Yahoo! or Yahoo -_-
It has been recently reported that Yahoo is interested in acquiring BrightRoll (a company whose platform specializes in the management and automation of video advertising campaigns) to the tune of ~$700 million. While this looks good on paper, the true nature of this acquisition is not so cut & dry. The benefits that BrightRoll could immediately provide to Yahoo are clear, but what is not so clear is what Yahoo is truly expecting to gain from this. No doubt adding BrightRoll will give Yahoo a valuable asset in programmatic advertising, which most agree is the immediate future of online and digital advertising. And based on BrightRoll's track record (half of the top 50 publishers and over 80 of the top 100 advertisers currently use their platform in some form), it gives Yahoo an established and well-regarded partner to enter into the mix with.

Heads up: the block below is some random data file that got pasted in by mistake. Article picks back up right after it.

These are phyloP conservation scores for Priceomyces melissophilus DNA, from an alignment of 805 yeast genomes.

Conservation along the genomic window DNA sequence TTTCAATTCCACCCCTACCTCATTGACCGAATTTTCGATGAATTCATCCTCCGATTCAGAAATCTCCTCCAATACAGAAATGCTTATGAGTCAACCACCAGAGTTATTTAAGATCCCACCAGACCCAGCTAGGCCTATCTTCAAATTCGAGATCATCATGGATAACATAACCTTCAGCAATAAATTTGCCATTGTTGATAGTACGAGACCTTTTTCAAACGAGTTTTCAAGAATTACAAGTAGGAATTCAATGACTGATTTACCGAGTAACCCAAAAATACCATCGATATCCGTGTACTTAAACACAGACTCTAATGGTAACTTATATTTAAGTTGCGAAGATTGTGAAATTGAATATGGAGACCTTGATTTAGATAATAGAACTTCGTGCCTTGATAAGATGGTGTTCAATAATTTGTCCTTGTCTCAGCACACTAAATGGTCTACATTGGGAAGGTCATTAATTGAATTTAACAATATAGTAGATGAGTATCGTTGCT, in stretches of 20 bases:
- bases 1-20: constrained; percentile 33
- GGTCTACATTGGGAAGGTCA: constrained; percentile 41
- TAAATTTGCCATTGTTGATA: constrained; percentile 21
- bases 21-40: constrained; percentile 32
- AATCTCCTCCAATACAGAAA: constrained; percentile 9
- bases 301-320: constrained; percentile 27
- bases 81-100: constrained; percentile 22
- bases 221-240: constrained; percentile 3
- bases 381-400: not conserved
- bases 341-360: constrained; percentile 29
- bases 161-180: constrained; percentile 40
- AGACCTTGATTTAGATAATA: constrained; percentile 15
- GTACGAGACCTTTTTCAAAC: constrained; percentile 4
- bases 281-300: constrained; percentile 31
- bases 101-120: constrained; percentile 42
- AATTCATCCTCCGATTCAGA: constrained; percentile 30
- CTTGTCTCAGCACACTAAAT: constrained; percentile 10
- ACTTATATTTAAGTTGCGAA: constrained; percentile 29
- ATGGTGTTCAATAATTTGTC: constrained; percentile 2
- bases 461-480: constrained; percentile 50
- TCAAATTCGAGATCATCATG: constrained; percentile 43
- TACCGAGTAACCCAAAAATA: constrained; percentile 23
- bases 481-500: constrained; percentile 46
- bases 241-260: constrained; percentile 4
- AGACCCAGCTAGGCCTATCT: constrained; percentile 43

The bigger problem that Yahoo faces going forward is not keeping up with the Jonses' (read:Google), but not getting kicked completely off the block. Yahoo's fundamental problem is not their inability to merge new technologies into their plans for the future; trying to stay relevant to their user base is. With this being the primary issue, just how much of a true impact BrightRoll could have for Yahoo might be overshadowed by the bigger problem. With lingering questions in leadership from their investors, as well as a string of failed attempts to acquire and facilitate a broader reach in digital & video advertising for their own content, the full potential of this possible deal may never be realized.